"You're a monster," the man said. "Biao's unholy creation!"
Caderyn inclined his head. Biao, the god of destruction, or otherwise called the 'feral god'. Fitting, he supposed. "Yeah, some have called me that. I told them not to run, just as I warned you how this would end. You can still walk away, just let me go."
The man's eyes narrowed. "You know I can't do that."
"I didn't take you for the suicidal type."
"Nevertheless… I have a job to do."
A knot twisted heavily in his belly. "Job? Who hired you? Did someone ask you to kill me?"
"The orders were to bring you in alive… but it will be an honor to kill you for what you have done."
Cade's teeth ground together almost painfully, a muscle jumping in his jaw. "If that is your wish." He exhaled slowly. "I'll make it quick."
The man moved first. They always did.
He came in low and fast, slashing at Cade's feet rather than his body – a bold approach, to be sure. Few tried it. Cade darted left, deflecting the sword's strike with Shimmer. The resulting impact and the angle left the dagger dropping from his grip to land in the dirt at his feet, and in that moment, the man swung again, high and strong. Shadow barely caught the blow; his only saving grace was the fact this dagger was curved along its ragged edge, tapering off in what some might call waves. It caught the downward strike and settled, and Cade kept his grip tight. A second later, a boot caught him full in the stomach and he staggered back two quick steps, attempting to regain the air stolen from him.
As the sword came around at him again, he jumped back and ducked beneath the blow, lashing out with his foot to knock the man's legs from underneath him. The man hit the ground on his side, and by the time he looked up, Caderyn's dagger was being pulled from the side of his neck, a spurt of blood following the curved blade. He grimaced as the light faded from the man's eyes, and let him drop heavily onto the ground. Standing, he looked around in a slow circle – there were bodies everywhere. People he killed.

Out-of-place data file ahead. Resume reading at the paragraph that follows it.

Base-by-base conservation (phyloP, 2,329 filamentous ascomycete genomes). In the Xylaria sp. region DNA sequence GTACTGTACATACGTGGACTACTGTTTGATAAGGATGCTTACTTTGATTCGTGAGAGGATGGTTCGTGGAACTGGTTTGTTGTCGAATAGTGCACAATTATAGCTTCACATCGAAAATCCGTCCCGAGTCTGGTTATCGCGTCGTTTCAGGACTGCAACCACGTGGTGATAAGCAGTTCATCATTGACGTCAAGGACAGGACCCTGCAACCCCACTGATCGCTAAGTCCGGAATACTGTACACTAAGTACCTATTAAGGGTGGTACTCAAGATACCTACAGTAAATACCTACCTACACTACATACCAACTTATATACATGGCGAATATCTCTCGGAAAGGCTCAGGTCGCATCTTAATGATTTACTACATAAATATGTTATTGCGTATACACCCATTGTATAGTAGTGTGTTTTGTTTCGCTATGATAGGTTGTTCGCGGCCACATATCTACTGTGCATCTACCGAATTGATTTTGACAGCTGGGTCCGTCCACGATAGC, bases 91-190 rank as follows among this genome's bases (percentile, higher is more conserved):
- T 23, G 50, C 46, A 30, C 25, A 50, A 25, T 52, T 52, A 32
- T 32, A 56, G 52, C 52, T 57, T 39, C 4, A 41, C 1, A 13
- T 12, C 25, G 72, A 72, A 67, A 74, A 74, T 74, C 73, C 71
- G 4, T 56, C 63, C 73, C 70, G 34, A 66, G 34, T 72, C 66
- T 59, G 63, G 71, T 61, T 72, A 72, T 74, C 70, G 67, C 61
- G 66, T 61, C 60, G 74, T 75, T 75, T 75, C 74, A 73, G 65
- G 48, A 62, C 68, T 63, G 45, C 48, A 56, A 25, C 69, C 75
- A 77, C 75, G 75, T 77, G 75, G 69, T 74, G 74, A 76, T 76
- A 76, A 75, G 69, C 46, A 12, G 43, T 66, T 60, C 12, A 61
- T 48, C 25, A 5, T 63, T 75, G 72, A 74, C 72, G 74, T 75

Some tried to flee. Others were simply self-defense.
He picked up Shimmer, and sheathed both his daggers on his back. Water began to drip lazily from the sky, little spits of rain. These people were the city watch, the king's men, and Darik the Dark would not take kindly to this insolence. Caderyn tried not to kill guards if he could help it; he'd sooner leave them be, but they left him no choice. He told them to just let him go, and they needn't die. They never listened.
There would be a bounty on his head after this. Perhaps, given that last man's words, there already was.
He sighed, and headed back inside the shelter. People stepped aside immediately, allowing him a clear path toward the staircase. A few whispered things like 'animal', and 'killer', but none tried to stop him. He jogged up the steps and stopped at the second floor. It was dark and quiet, save for the pelting of the rain against the wooden roof. Thunder echoed through the hallway, lightning momentarily illuminating a window at the far end. He walked quietly down the hallway, footfalls light and even, and then came to the second door on the right.
He'd never been up here before. He met with Mairy yesterday, downstairs. She said to have him meet her when the job was finished, but by the time he got here, the hour was late and she'd retreated to her room upstairs. He had no way to know which room was hers, except for his sense of smell. The curse did have its advantages, after all. Even if he did have to endure being called 'animal' all the time. Even if he had to feel like an animal.